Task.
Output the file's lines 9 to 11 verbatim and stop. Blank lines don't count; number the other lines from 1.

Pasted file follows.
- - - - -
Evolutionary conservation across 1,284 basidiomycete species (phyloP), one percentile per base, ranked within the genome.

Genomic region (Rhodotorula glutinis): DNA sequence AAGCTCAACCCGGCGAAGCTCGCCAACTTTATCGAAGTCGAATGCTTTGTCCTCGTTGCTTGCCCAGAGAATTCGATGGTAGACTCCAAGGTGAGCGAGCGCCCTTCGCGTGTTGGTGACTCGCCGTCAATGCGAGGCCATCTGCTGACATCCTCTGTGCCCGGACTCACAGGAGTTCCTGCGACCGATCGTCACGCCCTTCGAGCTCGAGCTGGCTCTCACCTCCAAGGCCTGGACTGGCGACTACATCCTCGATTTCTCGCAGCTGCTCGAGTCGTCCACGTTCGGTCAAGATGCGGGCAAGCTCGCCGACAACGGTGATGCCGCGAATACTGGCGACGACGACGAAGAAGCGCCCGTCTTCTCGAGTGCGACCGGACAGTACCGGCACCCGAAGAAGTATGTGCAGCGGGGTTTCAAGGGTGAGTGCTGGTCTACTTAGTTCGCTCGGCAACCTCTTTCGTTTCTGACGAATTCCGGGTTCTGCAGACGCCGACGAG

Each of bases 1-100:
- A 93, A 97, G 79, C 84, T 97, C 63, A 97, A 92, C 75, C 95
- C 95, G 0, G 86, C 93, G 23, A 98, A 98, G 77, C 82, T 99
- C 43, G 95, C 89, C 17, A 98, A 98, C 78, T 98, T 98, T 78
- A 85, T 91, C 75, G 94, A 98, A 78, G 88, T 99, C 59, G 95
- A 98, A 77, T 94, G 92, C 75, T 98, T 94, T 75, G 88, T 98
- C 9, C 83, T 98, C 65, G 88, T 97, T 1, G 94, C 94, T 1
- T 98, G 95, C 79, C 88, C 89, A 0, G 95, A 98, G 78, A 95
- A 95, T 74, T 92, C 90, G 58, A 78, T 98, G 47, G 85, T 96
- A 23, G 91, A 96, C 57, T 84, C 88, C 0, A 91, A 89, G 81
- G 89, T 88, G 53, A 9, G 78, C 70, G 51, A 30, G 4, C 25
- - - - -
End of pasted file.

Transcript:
- C 9, C 83, T 98, C 65, G 88, T 97, T 1, G 94, C 94, T 1
- T 98, G 95, C 79, C 88, C 89, A 0, G 95, A 98, G 78, A 95
- A 95, T 74, T 92, C 90, G 58, A 78, T 98, G 47, G 85, T 96